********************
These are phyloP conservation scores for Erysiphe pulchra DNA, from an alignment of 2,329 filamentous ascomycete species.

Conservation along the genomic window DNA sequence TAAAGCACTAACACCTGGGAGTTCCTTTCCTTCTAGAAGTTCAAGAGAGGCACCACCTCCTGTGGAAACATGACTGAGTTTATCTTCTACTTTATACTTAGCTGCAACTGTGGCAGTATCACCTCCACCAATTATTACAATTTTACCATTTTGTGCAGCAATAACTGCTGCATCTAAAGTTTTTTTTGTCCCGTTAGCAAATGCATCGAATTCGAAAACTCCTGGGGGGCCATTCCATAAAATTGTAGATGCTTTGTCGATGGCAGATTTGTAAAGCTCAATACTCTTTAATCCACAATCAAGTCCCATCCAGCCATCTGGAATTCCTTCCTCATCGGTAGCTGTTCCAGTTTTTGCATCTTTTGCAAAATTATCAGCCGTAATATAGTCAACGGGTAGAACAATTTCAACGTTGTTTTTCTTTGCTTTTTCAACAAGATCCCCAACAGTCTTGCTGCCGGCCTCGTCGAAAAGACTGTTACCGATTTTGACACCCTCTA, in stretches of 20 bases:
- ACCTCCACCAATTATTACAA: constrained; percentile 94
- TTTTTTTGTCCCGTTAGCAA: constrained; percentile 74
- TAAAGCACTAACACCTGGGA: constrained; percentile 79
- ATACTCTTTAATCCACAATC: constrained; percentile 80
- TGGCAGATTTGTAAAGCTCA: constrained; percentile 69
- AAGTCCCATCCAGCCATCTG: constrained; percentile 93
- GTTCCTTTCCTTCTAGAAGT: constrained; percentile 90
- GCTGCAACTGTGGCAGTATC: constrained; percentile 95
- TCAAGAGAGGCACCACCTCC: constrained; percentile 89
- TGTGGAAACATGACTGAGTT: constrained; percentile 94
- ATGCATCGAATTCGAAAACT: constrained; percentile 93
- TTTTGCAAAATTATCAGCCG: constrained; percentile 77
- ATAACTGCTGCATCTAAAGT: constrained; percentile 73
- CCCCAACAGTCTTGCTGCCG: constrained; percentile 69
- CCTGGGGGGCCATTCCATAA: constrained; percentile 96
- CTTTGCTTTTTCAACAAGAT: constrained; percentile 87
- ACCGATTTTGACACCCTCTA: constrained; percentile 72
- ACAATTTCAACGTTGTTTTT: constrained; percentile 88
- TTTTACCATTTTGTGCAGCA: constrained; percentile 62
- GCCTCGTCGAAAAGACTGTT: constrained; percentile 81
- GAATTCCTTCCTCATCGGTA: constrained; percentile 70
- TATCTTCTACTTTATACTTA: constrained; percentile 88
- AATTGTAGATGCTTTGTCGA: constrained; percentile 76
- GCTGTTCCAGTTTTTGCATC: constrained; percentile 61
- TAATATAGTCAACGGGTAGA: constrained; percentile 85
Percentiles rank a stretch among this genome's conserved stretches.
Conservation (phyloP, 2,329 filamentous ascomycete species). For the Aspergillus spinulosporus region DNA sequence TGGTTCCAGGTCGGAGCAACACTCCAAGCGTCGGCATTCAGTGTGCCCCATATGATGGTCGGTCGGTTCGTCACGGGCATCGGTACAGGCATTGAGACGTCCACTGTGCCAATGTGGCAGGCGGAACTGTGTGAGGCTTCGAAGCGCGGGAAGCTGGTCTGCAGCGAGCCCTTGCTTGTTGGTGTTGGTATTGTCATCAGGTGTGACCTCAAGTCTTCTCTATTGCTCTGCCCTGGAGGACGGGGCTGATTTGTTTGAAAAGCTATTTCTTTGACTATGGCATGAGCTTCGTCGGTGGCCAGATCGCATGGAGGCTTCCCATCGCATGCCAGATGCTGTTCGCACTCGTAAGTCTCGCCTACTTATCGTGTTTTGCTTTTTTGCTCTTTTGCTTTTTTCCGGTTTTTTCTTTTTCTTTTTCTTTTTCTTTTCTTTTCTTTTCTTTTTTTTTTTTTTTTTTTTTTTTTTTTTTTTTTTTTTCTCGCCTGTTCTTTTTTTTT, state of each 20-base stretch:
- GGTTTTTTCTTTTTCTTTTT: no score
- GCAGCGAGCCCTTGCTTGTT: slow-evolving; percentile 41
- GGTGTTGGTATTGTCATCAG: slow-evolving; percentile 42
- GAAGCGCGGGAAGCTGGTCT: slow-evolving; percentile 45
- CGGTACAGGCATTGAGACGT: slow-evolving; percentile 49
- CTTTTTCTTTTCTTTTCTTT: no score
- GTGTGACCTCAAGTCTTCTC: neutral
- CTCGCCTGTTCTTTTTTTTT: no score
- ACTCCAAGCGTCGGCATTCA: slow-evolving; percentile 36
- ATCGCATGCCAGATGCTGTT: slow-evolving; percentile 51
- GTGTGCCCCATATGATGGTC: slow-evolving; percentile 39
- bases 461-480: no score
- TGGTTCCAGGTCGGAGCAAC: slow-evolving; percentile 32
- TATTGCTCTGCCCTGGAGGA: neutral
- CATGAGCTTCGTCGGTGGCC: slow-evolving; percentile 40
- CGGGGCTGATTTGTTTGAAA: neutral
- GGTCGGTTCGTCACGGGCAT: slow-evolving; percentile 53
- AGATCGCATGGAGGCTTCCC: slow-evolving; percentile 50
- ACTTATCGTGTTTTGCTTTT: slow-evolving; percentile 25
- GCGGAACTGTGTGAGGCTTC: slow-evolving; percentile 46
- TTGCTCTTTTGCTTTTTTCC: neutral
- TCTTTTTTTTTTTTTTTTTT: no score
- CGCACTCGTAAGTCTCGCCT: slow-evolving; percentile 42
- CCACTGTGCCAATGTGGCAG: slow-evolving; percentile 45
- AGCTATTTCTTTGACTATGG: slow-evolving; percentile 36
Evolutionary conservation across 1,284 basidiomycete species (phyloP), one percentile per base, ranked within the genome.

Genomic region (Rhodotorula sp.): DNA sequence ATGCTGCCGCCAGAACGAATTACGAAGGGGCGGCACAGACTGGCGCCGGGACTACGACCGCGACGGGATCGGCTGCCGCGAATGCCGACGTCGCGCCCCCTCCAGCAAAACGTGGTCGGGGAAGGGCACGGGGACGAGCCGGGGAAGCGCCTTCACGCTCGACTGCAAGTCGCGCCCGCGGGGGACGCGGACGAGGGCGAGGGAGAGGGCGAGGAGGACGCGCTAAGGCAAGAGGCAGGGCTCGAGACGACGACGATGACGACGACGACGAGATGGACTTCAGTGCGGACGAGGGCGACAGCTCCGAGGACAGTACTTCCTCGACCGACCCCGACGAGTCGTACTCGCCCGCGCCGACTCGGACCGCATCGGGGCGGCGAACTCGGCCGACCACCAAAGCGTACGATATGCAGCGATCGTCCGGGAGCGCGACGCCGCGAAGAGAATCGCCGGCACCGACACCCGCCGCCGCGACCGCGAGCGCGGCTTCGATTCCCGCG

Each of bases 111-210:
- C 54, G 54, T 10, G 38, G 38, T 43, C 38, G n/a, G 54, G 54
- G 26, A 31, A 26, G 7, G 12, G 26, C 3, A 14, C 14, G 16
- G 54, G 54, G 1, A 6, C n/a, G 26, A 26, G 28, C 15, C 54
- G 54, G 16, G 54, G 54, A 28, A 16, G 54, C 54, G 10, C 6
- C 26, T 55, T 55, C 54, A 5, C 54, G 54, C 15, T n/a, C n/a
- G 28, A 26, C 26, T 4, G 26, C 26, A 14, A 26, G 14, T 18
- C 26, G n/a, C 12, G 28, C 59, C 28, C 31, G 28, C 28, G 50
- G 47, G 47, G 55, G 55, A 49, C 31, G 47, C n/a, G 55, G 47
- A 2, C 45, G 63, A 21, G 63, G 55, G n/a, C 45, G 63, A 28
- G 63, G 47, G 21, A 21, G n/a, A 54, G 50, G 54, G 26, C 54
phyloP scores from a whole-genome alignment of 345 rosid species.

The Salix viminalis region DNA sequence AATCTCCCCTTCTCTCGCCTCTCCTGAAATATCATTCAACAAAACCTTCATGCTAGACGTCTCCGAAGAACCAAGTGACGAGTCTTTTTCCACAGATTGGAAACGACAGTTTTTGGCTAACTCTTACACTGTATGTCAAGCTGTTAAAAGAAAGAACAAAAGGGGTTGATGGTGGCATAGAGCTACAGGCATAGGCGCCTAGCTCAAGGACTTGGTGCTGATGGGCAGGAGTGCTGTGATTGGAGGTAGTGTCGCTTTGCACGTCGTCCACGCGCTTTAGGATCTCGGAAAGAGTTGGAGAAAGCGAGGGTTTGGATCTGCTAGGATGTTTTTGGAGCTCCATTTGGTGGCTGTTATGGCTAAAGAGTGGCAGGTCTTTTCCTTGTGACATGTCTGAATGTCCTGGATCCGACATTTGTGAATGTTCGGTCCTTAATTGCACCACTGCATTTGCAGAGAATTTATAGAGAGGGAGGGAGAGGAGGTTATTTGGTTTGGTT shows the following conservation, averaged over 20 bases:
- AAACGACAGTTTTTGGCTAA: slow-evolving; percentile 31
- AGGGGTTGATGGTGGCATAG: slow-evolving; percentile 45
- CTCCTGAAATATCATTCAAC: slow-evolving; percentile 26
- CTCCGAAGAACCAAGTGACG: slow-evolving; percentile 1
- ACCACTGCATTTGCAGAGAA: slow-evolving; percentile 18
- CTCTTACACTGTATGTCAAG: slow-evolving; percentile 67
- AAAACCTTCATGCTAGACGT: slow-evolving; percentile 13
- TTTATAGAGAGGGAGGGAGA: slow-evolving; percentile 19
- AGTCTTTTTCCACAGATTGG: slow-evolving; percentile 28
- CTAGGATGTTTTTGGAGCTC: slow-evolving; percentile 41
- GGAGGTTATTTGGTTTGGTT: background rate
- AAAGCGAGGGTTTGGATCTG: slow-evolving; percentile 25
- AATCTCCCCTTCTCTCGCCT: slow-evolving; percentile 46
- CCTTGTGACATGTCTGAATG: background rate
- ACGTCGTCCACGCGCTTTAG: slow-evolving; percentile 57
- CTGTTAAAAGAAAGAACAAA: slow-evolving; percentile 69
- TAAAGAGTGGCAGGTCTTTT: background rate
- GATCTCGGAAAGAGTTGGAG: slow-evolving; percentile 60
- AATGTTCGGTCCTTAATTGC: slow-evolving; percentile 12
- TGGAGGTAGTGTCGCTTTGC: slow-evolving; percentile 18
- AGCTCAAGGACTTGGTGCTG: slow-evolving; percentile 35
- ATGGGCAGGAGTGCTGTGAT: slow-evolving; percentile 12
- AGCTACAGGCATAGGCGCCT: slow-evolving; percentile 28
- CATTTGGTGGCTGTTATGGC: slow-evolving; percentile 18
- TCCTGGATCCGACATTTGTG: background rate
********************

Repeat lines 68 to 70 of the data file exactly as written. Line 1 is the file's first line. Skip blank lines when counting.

phyloP scores from a whole-genome alignment of 345 rosid species.

The Salix viminalis region DNA sequence AATCTCCCCTTCTCTCGCCTCTCCTGAAATATCATTCAACAAAACCTTCATGCTAGACGTCTCCGAAGAACCAAGTGACGAGTCTTTTTCCACAGATTGGAAACGACAGTTTTTGGCTAACTCTTACACTGTATGTCAAGCTGTTAAAAGAAAGAACAAAAGGGGTTGATGGTGGCATAGAGCTACAGGCATAGGCGCCTAGCTCAAGGACTTGGTGCTGATGGGCAGGAGTGCTGTGATTGGAGGTAGTGTCGCTTTGCACGTCGTCCACGCGCTTTAGGATCTCGGAAAGAGTTGGAGAAAGCGAGGGTTTGGATCTGCTAGGATGTTTTTGGAGCTCCATTTGGTGGCTGTTATGGCTAAAGAGTGGCAGGTCTTTTCCTTGTGACATGTCTGAATGTCCTGGATCCGACATTTGTGAATGTTCGGTCCTTAATTGCACCACTGCATTTGCAGAGAATTTATAGAGAGGGAGGGAGAGGAGGTTATTTGGTTTGGTT shows the following conservation, averaged over 20 bases:
- AAACGACAGTTTTTGGCTAA: slow-evolving; percentile 31